Six ways to pay nothing down but buy into money-making businesses!
Another priceless episode in the series Roland’s been taking us through, on how to 10X Your business. Listen closely to this episode as Roland explains and breaks down these creative ways that he has actually purchased or bought into companies.
We’ve listed his first few below, but if you want to dive deeper with Roland on these things, provide us with your email here. You can also consider doing one of Rolands Intensives, (Leverage, Exit, Grow and Scale!).
Okay, this stuff is GOLD! Listen in here or find us on your preferred podcast player.
#1 Through Seller Financing.
Assure the seller that you want to give them close to their price, but ask them to allow you to pay for that over time. Everything is up for negotiation.
#2 Through An “Earn-Out”
Usually, this is when there’s a price disparity, due to the projected income being a lot higher than the current income. Agree on a formula for what you will pay over time, based on the business performance (e.g. 10% of income or 20% of revenue).
#3 Equity or Asset Swaps.
#4 “ABL”. Asset-Based Lender financing.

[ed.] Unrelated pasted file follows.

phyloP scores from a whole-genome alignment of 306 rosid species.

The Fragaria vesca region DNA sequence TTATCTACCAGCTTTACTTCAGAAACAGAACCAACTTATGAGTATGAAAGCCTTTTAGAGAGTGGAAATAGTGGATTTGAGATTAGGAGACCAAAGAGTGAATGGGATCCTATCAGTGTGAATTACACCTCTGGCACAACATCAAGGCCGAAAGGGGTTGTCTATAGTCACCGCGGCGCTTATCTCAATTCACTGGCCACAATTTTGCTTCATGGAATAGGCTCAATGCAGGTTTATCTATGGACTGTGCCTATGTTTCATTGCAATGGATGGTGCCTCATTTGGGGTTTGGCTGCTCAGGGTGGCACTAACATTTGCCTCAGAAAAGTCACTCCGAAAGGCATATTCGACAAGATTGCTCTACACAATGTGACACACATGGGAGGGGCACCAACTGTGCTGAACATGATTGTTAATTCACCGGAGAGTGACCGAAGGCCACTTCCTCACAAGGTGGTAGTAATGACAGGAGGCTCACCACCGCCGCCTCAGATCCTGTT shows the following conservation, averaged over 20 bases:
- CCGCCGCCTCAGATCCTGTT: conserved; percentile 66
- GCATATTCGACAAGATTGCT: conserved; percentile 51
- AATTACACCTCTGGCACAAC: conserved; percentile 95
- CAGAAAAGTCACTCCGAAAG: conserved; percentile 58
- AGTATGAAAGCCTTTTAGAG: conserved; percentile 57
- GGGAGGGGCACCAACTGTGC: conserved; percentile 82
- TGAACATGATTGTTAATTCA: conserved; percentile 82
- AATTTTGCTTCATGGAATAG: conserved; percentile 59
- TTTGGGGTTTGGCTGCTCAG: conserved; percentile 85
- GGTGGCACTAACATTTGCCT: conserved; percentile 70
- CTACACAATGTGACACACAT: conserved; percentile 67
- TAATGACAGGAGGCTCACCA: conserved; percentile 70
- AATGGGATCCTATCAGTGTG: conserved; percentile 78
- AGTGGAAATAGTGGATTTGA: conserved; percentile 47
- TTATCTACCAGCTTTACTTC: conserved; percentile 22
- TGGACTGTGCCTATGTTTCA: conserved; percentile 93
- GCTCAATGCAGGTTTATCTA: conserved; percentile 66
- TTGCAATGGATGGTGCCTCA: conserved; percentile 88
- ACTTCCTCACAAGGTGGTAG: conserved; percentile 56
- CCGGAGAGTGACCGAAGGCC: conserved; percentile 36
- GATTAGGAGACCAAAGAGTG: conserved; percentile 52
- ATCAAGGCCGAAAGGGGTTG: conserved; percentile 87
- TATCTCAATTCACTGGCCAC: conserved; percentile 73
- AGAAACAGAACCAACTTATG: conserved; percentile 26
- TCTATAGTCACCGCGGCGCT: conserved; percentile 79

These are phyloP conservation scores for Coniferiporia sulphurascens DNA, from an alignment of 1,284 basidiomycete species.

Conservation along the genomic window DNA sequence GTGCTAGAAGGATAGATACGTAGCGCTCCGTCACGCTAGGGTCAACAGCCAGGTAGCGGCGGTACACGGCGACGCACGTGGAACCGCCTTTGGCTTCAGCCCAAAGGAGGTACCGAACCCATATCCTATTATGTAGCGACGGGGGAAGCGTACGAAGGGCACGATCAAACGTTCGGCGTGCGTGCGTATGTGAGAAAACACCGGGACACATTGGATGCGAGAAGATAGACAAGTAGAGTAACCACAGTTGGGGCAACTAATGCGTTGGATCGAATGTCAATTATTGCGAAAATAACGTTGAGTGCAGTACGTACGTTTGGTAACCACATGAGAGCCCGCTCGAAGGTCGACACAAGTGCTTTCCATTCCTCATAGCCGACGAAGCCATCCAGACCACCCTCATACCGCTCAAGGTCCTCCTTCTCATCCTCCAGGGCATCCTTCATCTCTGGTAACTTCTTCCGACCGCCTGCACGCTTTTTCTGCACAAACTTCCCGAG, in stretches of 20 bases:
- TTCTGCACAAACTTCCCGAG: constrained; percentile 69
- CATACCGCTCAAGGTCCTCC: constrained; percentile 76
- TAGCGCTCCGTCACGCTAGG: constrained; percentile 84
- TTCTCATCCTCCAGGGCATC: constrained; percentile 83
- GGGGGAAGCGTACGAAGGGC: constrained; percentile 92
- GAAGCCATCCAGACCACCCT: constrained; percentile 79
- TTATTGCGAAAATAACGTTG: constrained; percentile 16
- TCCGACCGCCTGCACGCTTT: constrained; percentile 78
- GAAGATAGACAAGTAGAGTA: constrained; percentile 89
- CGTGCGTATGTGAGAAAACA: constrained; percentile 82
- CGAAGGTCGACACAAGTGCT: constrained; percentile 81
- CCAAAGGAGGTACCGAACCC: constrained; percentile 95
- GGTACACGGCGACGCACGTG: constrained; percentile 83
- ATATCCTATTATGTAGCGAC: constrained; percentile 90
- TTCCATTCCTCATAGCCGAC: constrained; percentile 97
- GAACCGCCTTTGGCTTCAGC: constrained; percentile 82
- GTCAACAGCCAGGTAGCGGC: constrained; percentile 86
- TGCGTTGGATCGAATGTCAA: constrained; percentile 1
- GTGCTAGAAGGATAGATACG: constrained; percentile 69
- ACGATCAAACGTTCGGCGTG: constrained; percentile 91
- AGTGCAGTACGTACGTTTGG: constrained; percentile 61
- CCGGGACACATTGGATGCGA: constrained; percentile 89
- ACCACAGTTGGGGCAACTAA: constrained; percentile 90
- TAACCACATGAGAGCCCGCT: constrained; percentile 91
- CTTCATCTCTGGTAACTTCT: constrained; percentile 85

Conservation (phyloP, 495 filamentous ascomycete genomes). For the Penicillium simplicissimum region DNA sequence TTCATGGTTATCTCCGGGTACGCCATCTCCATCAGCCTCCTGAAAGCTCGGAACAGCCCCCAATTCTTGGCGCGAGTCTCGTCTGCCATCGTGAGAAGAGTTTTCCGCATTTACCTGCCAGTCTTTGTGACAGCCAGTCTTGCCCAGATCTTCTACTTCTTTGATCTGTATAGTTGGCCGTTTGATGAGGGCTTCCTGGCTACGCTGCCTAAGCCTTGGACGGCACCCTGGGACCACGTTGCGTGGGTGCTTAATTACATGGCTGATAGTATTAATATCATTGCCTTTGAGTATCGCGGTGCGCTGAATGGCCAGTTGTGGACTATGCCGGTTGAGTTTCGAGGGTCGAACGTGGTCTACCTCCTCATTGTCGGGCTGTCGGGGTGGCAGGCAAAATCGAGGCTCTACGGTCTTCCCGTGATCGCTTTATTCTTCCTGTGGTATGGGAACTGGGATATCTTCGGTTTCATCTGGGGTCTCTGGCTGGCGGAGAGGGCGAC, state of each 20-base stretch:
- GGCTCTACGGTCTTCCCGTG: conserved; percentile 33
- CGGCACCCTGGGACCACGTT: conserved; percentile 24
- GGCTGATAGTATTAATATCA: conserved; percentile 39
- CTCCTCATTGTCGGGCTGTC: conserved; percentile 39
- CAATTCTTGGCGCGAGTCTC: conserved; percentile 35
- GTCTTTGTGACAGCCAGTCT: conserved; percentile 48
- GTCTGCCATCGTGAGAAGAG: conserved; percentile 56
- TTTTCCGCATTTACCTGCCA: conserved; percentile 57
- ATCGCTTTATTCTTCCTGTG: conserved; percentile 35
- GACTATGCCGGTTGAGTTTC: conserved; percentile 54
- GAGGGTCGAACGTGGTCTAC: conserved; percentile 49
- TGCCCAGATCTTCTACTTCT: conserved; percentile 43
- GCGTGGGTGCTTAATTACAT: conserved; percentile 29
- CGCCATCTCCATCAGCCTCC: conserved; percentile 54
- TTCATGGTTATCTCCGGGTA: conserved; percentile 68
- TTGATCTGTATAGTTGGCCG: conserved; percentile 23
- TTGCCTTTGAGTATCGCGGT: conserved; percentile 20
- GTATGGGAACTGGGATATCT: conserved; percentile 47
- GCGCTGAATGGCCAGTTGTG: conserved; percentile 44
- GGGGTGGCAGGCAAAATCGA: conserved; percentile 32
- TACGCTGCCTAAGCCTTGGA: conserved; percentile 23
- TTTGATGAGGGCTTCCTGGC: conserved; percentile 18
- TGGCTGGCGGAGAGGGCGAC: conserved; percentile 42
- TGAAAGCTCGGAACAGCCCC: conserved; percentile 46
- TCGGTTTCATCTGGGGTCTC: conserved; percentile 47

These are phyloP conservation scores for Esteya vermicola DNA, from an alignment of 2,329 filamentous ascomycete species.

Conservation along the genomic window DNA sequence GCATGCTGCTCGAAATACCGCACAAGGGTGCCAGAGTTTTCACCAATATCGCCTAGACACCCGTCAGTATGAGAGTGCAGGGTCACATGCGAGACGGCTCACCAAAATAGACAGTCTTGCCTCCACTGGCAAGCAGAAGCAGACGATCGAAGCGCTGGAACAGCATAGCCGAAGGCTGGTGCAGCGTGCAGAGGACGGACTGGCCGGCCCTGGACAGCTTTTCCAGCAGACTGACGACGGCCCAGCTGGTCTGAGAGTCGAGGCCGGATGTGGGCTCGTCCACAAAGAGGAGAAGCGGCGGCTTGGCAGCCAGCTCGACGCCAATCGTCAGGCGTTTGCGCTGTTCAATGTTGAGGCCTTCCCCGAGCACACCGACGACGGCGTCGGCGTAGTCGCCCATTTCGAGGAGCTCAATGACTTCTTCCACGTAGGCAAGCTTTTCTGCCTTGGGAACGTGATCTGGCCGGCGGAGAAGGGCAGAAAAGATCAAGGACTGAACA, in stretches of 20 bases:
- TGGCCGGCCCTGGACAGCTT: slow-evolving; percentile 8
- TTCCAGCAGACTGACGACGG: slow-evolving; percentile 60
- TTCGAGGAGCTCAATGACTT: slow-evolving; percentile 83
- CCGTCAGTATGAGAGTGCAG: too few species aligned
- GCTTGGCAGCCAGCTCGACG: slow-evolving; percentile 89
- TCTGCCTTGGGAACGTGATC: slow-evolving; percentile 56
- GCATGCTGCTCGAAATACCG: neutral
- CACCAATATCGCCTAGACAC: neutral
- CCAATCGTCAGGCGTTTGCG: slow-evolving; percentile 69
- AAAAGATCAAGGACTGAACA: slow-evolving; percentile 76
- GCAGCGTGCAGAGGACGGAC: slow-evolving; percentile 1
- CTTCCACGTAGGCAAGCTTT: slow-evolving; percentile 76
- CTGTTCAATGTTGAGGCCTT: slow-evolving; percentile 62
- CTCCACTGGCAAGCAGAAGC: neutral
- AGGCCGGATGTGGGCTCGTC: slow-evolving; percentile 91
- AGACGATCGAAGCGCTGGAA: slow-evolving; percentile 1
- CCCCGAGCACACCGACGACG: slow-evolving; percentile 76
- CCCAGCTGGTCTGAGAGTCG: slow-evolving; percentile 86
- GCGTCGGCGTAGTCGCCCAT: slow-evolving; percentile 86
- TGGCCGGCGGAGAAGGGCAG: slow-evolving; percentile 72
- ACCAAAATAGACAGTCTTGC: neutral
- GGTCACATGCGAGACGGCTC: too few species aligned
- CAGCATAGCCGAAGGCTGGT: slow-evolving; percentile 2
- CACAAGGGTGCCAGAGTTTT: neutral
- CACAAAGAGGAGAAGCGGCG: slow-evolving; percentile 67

Look at all the assets that you’re about to buy, and see if you can get money out of them upfront!
So look at what you can borrow against in order to buy the company. Real Estate or Accounts Receivables would be examples of this through a process called Factoring. There’s even Container Financing, Purchase Order Financing, and Equipment Financing.
#5 Baseline Payment Structures.
Negotiate with the seller, reassuring them that you don’t want to take away their current profits. BUT, you’re confident that you are going to come in and grow that profit margin. So you agree, that for a term, they get preference on the direction of their current profits, but above that – you split the profits 50/50. Put a time cap on this, so that you switch to 50/50 as soon as you’ve doubled the profits (or whatever you agree is reasonable).
#6 Self Liquidating Payments, otherwise known as “Slip Financing”.
Structure this deal when you know that the revenue on the existing company will cover the note. Or, if you can’t cover it that way, forecast what you will earn and structure it with the increased value factored in. Make your payment structure so that you can easily cover the dues.
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